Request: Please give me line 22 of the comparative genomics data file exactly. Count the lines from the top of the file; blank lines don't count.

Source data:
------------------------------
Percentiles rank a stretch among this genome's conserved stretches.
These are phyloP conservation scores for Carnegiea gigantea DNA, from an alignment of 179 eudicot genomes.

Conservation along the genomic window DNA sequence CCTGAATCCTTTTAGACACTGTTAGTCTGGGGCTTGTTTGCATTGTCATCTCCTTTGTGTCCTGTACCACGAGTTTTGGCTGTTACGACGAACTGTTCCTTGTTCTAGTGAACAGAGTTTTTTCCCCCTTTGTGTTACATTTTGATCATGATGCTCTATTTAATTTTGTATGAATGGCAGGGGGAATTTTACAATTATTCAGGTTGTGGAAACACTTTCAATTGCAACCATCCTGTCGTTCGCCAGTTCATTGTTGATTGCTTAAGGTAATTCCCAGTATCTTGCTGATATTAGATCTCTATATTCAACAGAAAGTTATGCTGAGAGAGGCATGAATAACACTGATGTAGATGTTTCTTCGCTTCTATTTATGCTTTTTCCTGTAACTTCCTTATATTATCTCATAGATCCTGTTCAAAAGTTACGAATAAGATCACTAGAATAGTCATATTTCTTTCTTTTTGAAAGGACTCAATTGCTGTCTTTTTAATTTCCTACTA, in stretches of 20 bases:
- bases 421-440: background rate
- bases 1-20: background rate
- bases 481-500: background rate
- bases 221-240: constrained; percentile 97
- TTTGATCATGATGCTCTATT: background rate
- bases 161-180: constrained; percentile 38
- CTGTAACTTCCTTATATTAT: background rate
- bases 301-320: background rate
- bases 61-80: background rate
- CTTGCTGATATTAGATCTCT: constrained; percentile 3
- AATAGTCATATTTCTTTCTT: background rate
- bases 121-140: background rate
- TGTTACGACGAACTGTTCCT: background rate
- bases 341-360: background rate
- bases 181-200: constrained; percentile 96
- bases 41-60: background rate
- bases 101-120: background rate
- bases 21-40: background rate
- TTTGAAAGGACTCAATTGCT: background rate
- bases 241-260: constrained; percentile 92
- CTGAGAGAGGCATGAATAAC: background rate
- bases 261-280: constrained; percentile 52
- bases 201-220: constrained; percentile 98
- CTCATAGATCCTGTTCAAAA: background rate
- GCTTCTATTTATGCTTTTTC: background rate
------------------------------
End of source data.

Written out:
- TTTGAAAGGACTCAATTGCT: background rate